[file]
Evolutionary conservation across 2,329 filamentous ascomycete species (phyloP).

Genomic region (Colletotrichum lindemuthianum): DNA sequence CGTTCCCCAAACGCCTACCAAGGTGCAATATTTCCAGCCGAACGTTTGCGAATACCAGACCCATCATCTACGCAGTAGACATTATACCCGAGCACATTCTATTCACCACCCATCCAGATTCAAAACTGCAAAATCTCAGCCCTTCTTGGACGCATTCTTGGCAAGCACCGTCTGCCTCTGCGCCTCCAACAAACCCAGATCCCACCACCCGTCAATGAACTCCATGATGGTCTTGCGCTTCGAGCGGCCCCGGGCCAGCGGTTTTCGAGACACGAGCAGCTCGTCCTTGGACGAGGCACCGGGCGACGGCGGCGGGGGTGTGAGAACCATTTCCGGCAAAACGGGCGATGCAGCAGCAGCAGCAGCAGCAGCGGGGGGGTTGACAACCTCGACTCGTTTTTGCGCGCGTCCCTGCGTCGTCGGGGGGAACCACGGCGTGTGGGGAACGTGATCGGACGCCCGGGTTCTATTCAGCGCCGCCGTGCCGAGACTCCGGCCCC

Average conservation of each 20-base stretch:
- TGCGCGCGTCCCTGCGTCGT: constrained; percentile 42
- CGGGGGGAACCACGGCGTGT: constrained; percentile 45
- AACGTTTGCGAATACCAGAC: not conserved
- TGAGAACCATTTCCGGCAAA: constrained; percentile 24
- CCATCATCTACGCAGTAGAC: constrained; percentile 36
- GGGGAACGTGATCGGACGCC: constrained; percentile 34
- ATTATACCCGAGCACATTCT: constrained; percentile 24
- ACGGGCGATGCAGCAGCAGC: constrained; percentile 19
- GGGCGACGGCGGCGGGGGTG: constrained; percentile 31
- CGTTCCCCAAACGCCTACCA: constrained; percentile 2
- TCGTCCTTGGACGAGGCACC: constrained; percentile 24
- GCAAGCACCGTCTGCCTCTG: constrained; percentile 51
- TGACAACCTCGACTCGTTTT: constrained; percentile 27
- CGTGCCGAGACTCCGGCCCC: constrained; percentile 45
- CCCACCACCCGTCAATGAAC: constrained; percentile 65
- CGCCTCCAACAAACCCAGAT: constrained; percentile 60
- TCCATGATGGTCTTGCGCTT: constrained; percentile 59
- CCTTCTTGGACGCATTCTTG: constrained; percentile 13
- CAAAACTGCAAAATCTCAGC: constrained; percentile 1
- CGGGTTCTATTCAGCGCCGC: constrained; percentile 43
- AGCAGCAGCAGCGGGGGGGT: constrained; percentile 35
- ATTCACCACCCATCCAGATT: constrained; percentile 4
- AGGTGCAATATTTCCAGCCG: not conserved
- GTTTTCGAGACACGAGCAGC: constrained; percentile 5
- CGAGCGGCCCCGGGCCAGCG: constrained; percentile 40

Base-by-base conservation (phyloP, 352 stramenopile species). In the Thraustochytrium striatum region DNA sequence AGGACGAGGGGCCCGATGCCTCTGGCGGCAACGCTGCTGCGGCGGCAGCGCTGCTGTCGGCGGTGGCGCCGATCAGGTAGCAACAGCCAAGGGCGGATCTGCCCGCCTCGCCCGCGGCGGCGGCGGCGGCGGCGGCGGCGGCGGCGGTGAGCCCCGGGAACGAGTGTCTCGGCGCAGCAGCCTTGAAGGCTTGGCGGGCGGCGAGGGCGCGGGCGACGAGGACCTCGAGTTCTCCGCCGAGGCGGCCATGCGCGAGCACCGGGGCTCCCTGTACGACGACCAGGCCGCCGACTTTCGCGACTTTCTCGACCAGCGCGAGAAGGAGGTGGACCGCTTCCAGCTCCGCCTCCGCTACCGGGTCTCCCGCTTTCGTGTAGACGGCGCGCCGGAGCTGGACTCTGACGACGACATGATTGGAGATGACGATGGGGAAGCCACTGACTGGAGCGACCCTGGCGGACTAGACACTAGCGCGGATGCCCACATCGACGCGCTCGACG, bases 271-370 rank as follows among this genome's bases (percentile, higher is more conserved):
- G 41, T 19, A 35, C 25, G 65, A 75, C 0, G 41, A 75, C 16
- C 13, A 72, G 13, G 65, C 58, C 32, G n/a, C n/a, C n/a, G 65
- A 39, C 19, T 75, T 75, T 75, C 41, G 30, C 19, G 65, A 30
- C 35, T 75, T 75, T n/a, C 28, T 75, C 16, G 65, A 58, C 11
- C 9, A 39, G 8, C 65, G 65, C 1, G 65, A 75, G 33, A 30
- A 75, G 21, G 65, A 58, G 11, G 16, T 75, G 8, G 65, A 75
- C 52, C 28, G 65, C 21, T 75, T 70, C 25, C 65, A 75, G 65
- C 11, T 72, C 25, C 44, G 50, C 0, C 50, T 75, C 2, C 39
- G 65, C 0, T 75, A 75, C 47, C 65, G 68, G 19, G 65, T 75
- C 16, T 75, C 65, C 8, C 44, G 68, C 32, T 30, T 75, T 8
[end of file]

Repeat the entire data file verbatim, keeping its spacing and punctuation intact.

Evolutionary conservation across 2,329 filamentous ascomycete species (phyloP).

Genomic region (Colletotrichum lindemuthianum): DNA sequence CGTTCCCCAAACGCCTACCAAGGTGCAATATTTCCAGCCGAACGTTTGCGAATACCAGACCCATCATCTACGCAGTAGACATTATACCCGAGCACATTCTATTCACCACCCATCCAGATTCAAAACTGCAAAATCTCAGCCCTTCTTGGACGCATTCTTGGCAAGCACCGTCTGCCTCTGCGCCTCCAACAAACCCAGATCCCACCACCCGTCAATGAACTCCATGATGGTCTTGCGCTTCGAGCGGCCCCGGGCCAGCGGTTTTCGAGACACGAGCAGCTCGTCCTTGGACGAGGCACCGGGCGACGGCGGCGGGGGTGTGAGAACCATTTCCGGCAAAACGGGCGATGCAGCAGCAGCAGCAGCAGCAGCGGGGGGGTTGACAACCTCGACTCGTTTTTGCGCGCGTCCCTGCGTCGTCGGGGGGAACCACGGCGTGTGGGGAACGTGATCGGACGCCCGGGTTCTATTCAGCGCCGCCGTGCCGAGACTCCGGCCCC

Average conservation of each 20-base stretch:
- TGCGCGCGTCCCTGCGTCGT: constrained; percentile 42
- CGGGGGGAACCACGGCGTGT: constrained; percentile 45
- AACGTTTGCGAATACCAGAC: not conserved
- TGAGAACCATTTCCGGCAAA: constrained; percentile 24
- CCATCATCTACGCAGTAGAC: constrained; percentile 36
- GGGGAACGTGATCGGACGCC: constrained; percentile 34
- ATTATACCCGAGCACATTCT: constrained; percentile 24
- ACGGGCGATGCAGCAGCAGC: constrained; percentile 19
- GGGCGACGGCGGCGGGGGTG: constrained; percentile 31
- CGTTCCCCAAACGCCTACCA: constrained; percentile 2
- TCGTCCTTGGACGAGGCACC: constrained; percentile 24
- GCAAGCACCGTCTGCCTCTG: constrained; percentile 51
- TGACAACCTCGACTCGTTTT: constrained; percentile 27
- CGTGCCGAGACTCCGGCCCC: constrained; percentile 45
- CCCACCACCCGTCAATGAAC: constrained; percentile 65
- CGCCTCCAACAAACCCAGAT: constrained; percentile 60
- TCCATGATGGTCTTGCGCTT: constrained; percentile 59
- CCTTCTTGGACGCATTCTTG: constrained; percentile 13
- CAAAACTGCAAAATCTCAGC: constrained; percentile 1
- CGGGTTCTATTCAGCGCCGC: constrained; percentile 43
- AGCAGCAGCAGCGGGGGGGT: constrained; percentile 35
- ATTCACCACCCATCCAGATT: constrained; percentile 4
- AGGTGCAATATTTCCAGCCG: not conserved
- GTTTTCGAGACACGAGCAGC: constrained; percentile 5
- CGAGCGGCCCCGGGCCAGCG: constrained; percentile 40

Base-by-base conservation (phyloP, 352 stramenopile species). In the Thraustochytrium striatum region DNA sequence AGGACGAGGGGCCCGATGCCTCTGGCGGCAACGCTGCTGCGGCGGCAGCGCTGCTGTCGGCGGTGGCGCCGATCAGGTAGCAACAGCCAAGGGCGGATCTGCCCGCCTCGCCCGCGGCGGCGGCGGCGGCGGCGGCGGCGGCGGCGGTGAGCCCCGGGAACGAGTGTCTCGGCGCAGCAGCCTTGAAGGCTTGGCGGGCGGCGAGGGCGCGGGCGACGAGGACCTCGAGTTCTCCGCCGAGGCGGCCATGCGCGAGCACCGGGGCTCCCTGTACGACGACCAGGCCGCCGACTTTCGCGACTTTCTCGACCAGCGCGAGAAGGAGGTGGACCGCTTCCAGCTCCGCCTCCGCTACCGGGTCTCCCGCTTTCGTGTAGACGGCGCGCCGGAGCTGGACTCTGACGACGACATGATTGGAGATGACGATGGGGAAGCCACTGACTGGAGCGACCCTGGCGGACTAGACACTAGCGCGGATGCCCACATCGACGCGCTCGACG, bases 271-370 rank as follows among this genome's bases (percentile, higher is more conserved):
- G 41, T 19, A 35, C 25, G 65, A 75, C 0, G 41, A 75, C 16
- C 13, A 72, G 13, G 65, C 58, C 32, G n/a, C n/a, C n/a, G 65
- A 39, C 19, T 75, T 75, T 75, C 41, G 30, C 19, G 65, A 30
- C 35, T 75, T 75, T n/a, C 28, T 75, C 16, G 65, A 58, C 11
- C 9, A 39, G 8, C 65, G 65, C 1, G 65, A 75, G 33, A 30
- A 75, G 21, G 65, A 58, G 11, G 16, T 75, G 8, G 65, A 75
- C 52, C 28, G 65, C 21, T 75, T 70, C 25, C 65, A 75, G 65
- C 11, T 72, C 25, C 44, G 50, C 0, C 50, T 75, C 2, C 39
- G 65, C 0, T 75, A 75, C 47, C 65, G 68, G 19, G 65, T 75
- C 16, T 75, C 65, C 8, C 44, G 68, C 32, T 30, T 75, T 8